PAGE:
Meet Coney Island’s new dreamland.
The new owners of the Shore Theater are shopping around fanciful renderings of what the century-old landmark might look like when they’re done turning it back into a playhouse and hotel. The drawings depict a tree-lined Stillwell Avenue, a glass facade along the landmark building, and even a pool on top, but they are still a fantasy at this point, a broker said.
“Everything is incredibly preliminary,” according to a source at Commercial Acquisitions, which is finding tenants for theater owners Pye Properties. “The flyer is really what their hopes are, but we are really far off from that — it could be anything in the future.”
The renderings, which also read “The new Coney Island,” were fist published by the Coney Island Blog.
Pye Properties bought the theater in January with plans to return the long-derelict icon to its former glory, but it has not given a timeline for renovations.
The broker is targeting national-level tenants — for example Starbucks Coffee and clothing retailer TJ Maxx — which typically take longer to hammer out deals for space, he said.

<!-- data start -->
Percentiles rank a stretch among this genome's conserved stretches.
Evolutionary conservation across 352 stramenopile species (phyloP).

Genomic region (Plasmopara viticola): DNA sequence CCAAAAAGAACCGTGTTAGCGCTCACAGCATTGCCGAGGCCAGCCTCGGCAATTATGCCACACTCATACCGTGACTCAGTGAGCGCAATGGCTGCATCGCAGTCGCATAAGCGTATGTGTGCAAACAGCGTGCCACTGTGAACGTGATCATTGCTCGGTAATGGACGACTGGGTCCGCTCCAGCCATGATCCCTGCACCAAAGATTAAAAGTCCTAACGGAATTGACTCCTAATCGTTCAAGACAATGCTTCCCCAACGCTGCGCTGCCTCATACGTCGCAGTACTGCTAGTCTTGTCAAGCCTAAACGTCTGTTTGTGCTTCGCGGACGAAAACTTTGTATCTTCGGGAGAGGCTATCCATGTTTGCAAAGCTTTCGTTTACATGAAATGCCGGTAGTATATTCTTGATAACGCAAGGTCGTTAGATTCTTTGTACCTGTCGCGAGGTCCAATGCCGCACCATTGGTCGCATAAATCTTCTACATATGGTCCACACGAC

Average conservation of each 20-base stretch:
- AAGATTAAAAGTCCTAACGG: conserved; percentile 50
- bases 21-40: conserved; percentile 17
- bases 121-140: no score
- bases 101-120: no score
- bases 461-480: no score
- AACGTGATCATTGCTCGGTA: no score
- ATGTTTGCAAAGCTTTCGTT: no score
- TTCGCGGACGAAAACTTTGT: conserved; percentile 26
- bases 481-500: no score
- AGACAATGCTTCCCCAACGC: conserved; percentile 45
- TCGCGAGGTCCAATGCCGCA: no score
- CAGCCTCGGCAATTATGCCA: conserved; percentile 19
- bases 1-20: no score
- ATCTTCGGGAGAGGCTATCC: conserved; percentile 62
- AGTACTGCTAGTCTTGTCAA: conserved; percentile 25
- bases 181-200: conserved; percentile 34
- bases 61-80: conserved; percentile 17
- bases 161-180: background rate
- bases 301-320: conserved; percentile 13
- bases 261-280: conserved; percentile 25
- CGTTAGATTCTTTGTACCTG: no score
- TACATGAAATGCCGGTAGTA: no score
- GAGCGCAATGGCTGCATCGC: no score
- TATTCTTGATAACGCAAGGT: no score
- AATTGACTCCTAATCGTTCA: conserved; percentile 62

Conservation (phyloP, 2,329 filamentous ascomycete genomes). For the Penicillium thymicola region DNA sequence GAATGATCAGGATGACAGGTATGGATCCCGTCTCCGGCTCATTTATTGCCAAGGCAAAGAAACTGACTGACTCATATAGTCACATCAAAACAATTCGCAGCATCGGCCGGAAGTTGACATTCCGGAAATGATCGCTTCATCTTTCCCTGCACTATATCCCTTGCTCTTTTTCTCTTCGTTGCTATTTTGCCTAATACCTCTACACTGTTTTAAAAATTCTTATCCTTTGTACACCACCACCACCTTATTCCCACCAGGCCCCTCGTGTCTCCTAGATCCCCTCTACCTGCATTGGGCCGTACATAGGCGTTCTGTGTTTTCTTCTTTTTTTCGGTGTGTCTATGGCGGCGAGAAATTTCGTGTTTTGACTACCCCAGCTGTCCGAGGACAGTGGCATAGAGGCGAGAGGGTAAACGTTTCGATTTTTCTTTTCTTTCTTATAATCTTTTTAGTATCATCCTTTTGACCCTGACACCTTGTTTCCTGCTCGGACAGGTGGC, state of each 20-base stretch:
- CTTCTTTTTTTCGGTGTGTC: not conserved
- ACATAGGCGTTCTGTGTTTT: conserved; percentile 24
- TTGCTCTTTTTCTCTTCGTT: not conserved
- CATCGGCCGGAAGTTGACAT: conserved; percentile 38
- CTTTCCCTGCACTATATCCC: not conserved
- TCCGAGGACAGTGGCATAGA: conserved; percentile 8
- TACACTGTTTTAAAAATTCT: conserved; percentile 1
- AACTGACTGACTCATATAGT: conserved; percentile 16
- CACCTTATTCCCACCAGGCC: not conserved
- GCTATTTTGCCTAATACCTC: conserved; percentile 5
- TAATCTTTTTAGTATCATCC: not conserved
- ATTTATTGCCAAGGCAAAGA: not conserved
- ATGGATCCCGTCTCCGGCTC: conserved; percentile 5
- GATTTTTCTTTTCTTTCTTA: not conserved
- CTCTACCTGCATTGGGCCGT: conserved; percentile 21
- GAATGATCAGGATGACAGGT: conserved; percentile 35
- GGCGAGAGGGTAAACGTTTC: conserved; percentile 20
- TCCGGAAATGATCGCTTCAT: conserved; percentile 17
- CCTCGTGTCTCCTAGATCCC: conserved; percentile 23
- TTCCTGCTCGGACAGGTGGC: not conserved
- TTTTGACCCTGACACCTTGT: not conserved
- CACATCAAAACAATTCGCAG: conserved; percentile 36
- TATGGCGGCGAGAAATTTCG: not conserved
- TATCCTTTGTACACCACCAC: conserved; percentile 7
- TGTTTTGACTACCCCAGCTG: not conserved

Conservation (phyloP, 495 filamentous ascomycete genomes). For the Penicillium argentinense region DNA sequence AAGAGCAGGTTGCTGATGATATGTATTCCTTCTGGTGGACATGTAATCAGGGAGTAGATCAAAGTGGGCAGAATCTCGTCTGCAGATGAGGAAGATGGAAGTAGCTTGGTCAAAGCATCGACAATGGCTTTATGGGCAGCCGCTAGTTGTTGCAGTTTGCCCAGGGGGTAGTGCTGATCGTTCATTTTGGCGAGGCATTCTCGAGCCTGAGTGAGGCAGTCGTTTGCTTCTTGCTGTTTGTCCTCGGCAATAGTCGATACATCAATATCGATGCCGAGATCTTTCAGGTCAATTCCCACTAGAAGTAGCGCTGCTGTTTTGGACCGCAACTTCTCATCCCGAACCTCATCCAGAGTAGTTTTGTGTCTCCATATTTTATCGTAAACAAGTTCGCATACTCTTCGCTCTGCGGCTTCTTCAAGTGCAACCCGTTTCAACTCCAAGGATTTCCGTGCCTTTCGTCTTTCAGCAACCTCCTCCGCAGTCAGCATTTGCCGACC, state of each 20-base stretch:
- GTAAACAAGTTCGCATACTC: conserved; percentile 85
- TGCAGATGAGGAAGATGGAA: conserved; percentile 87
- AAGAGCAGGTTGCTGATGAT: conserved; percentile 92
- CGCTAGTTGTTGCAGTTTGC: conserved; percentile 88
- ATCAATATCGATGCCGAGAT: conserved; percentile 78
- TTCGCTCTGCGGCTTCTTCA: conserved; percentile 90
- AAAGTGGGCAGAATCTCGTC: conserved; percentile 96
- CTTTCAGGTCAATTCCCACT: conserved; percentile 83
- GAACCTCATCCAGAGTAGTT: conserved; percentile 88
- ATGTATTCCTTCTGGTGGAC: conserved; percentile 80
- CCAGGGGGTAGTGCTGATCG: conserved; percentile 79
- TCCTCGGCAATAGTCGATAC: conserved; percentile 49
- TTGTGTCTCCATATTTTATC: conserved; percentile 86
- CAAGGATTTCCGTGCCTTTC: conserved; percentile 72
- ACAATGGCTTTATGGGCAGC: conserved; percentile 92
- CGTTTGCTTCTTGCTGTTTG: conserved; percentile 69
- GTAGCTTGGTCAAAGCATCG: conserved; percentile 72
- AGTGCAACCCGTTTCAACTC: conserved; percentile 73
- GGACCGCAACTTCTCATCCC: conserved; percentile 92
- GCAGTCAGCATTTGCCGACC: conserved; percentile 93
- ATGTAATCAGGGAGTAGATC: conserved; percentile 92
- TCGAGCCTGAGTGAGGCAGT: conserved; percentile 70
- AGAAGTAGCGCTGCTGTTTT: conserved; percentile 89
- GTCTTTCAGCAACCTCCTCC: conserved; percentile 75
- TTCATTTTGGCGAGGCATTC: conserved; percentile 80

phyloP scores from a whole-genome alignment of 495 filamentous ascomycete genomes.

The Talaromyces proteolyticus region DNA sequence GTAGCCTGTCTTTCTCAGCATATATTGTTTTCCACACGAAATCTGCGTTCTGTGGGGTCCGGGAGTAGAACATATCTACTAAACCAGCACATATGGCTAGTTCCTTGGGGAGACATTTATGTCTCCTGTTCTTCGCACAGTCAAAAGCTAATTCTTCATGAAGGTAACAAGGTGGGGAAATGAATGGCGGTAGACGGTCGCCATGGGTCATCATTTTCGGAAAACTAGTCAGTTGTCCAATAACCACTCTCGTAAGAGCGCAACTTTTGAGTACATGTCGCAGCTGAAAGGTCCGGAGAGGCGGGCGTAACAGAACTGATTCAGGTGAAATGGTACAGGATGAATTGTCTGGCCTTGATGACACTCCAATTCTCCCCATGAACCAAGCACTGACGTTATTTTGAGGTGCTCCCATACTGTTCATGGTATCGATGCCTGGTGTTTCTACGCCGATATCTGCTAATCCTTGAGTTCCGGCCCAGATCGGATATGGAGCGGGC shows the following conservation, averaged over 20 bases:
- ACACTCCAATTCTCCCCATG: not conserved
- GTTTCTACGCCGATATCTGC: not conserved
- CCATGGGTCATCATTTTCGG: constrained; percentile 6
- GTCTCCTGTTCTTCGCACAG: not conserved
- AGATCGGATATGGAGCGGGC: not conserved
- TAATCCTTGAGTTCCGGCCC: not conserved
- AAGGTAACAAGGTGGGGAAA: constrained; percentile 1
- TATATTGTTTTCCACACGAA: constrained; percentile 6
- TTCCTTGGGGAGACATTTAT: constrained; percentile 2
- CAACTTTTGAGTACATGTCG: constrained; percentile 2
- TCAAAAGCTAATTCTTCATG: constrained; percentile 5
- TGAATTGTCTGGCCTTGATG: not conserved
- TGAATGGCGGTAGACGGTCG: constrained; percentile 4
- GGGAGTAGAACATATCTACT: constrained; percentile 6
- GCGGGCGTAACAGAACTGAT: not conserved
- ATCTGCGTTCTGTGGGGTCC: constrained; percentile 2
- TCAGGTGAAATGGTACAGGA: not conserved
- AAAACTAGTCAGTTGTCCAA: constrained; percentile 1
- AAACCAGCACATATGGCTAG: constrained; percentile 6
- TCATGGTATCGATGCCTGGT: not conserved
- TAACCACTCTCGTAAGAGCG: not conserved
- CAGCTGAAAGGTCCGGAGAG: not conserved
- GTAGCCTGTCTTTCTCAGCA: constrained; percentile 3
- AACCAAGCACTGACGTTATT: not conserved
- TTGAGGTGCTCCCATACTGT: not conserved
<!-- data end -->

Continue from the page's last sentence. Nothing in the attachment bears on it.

He is also trying to woo Community Board 13, whose Surf Avenue office is above a strip club and next to the elevated train. The group’s district manager said the board is interested in moving, but declined to talk specifics.
The theater was built as the Loew’s Coney Island in 1925 and hosted vaudeville shows before it was transformed into a movie house. Another company bought it in the mid-1960s and changed its name to the Shore Theater — replacing the a marquee reading “Loews” with the iconic “Shore” sign that Hurricane Sandy mangled beyond repair.
The place showed porno flicks for about a decade, then millionaire fried-chicken and real-estate mogul Horace Bullard bought it in 1978 hoping to redevelop it into a casino and hotel. But the state put the kibosh on the plan, and Bullard let the theater sit vacant.
The city declared it a landmark in 2010, even though it had become a haven for squatters and magnet for graffiti writers. Bullard died three years later, and Pye Properties paid his daughter $20 million for the theater in January.
The new owners declined to comment.